Jeff Sikich knows mountain lion P-22 better than anyone. He first captured P-22 in March 2012 in order to place a radio collar on him shortly after a remote camera trap snapped a totally unexpected image of this mountain lion. The cameras were part of the Griffith Park Connectivity Study, supported by Friends of Griffith Park. In the four and a half years P-22 has lived in Griffith Park, Jeff has recaptured him several times to either replace collar batteries or to treat him for sickness due to rodenticide poisoning.
Sikich is a wildlife biologist with the National Park Service (NPS). The Santa Monica Mountains is his home range, as NPS has been following mountain lions here for twelve years. However, Jeff has an international reputation for humane trapping, so he has flown all over the world to work with over sixteen carnivore species, including tigers, jaguars, and leopards.
Jeff’s talk described what has been learned from years of research in the Los Angeles area. As he unfolded the family tree of mountain lion populations in the Santa Monica Mountains, it was easy for all attendees to understand how limited genetic variability is a problem, largely due to habitat fragmentation and virtual impasses to other far-reaching habitat zones. Inbreeding has become more prevalent and our mountain lion population may well be on the verge of a more weakened and unhealthy state. On the positive side, there are strong lobbying efforts for the first man-made wildlife bridge in Southern California, over I-101 at Liberty Canyon in Agoura Hills.
As we know, there is at least some connectivity to Griffith Park across Cahuenga Pass. P-22 proved it when he made the journey across two freeways (I-405 and US-101) into the Park. Also, various wildlife species have been photographed crossing these overpasses. What makes this highly restrictive linkage attractive to wildlife is that there are large chunks of habitat on both sides which helps funnel animals to the choke points where they cross.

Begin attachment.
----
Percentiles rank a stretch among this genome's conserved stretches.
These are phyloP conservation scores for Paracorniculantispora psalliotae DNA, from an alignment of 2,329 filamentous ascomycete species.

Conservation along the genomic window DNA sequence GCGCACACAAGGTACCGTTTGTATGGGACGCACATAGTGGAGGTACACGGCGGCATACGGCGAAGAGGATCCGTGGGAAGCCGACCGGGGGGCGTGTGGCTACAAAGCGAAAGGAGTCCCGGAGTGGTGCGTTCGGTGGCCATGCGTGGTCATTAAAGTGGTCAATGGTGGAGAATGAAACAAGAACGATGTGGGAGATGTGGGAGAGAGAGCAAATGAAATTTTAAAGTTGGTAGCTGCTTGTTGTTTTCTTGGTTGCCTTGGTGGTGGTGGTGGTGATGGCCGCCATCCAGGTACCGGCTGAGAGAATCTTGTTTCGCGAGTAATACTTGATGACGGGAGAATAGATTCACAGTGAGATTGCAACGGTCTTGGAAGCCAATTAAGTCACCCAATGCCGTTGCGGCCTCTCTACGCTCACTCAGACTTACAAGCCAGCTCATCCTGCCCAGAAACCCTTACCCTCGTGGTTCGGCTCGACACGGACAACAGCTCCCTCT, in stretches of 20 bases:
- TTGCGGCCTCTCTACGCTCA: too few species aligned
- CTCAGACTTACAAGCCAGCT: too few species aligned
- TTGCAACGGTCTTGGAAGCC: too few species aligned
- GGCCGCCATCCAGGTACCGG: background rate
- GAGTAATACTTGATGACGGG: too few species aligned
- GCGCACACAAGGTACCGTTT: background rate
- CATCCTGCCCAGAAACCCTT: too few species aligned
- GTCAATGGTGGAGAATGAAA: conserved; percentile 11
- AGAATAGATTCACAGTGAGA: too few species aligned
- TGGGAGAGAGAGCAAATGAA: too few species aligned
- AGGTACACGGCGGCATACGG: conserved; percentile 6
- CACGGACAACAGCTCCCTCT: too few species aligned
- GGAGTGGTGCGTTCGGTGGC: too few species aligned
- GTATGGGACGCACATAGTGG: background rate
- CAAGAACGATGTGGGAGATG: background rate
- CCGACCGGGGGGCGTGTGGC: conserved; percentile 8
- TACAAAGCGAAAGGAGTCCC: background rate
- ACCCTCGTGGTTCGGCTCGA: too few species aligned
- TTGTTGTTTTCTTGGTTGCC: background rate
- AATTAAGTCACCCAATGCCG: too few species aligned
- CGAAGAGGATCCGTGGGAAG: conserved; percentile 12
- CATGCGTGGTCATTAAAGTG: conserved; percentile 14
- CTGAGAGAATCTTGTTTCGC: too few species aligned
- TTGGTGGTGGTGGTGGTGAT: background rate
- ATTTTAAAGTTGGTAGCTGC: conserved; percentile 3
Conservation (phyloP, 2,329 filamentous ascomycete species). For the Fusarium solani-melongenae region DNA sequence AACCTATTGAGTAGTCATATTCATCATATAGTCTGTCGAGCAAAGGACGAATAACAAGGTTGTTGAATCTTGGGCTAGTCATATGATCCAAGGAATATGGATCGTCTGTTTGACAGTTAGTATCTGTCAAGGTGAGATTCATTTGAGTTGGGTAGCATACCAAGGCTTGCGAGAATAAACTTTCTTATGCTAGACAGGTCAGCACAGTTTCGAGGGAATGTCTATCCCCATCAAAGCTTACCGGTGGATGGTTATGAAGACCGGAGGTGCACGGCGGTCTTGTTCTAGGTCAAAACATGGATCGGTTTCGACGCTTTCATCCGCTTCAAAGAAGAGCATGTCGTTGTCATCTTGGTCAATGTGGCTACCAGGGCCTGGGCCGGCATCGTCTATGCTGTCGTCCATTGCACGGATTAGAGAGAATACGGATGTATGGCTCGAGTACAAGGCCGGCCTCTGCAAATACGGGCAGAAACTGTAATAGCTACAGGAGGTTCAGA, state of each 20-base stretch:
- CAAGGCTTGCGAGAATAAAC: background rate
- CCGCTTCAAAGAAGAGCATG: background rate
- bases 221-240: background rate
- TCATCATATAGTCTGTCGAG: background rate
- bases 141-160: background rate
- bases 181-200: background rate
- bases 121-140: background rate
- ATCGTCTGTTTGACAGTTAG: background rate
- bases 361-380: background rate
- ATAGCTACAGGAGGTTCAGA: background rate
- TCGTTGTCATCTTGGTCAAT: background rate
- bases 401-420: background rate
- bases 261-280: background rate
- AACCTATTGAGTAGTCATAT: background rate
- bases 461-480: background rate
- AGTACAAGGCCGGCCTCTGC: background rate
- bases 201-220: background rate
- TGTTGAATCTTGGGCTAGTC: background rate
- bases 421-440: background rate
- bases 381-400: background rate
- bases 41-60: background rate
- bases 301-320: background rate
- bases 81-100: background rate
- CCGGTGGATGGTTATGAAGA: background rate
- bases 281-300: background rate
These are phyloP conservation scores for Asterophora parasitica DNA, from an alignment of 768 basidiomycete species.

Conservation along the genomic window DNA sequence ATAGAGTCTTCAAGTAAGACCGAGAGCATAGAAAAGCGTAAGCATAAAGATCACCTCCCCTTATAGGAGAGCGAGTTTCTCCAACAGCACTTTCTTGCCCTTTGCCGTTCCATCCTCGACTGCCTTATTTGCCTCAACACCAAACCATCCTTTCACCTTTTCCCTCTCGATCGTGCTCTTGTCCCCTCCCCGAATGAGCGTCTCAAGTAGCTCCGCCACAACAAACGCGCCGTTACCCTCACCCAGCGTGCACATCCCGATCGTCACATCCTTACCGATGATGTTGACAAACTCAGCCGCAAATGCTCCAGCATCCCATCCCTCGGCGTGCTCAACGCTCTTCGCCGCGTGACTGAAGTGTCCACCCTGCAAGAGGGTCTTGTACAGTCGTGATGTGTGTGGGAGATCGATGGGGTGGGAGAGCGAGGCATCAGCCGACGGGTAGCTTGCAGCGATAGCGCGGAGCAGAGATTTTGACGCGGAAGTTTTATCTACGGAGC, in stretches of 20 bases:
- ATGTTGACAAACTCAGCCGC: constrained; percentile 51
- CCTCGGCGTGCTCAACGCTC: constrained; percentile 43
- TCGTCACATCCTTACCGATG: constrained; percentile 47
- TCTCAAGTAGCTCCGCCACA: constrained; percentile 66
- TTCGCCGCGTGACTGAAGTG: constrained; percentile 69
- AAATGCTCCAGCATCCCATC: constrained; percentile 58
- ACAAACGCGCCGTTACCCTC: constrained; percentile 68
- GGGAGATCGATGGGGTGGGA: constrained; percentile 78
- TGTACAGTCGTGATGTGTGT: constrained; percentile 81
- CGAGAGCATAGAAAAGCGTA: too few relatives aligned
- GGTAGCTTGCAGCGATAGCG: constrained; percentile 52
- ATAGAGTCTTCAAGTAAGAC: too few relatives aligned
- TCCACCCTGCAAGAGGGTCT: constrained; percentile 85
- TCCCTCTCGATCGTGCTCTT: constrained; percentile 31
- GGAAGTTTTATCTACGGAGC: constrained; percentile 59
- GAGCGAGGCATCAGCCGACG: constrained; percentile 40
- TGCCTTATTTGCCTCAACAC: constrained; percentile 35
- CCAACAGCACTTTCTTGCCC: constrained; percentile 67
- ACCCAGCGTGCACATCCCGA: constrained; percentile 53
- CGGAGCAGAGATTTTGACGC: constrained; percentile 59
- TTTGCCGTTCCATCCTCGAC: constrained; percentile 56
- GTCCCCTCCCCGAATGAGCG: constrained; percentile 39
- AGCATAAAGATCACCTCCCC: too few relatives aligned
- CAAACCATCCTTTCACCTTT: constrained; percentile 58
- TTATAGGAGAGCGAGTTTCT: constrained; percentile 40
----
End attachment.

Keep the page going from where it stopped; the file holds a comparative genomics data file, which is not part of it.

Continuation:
Jeff also spoke of other urban challenges to mountain lions and wildlife in general. In addition to shrinking habitat, vehicle-rated mortality is high. The rodenticides (rat poisons) issue is pervasive. Three local mountain lions were confirmed casualties of these agents which travel up the food chain. We also know that P-22 was a near victim of Diphacinone, an anticoagulant rodenticide, which probably occurred when P-22 ingested a poisoned coyote, raccoon or other mammal.
We were very fortunate to have Jeff spend time with us with an over-capacity audience. The public is much more comfortable living with wildlife — big wildlife — when scientific expertise is available. The question and answer period could have been endless!
~ Gerry Hans
As vast numbers of animals continue to perish in vehicle-related collisions, proposals to create wildlife corridors across freeways will hopefully reduce this number. Liberty Canyon is one of the proposed sites as one of the last large undeveloped areas along the 101-freeway and when completed, the crossing will be the largest wildlife crossing in the world. For more information: http://www.nwf.org/Save-LA-Cougars/Wildlife-Crossing.aspx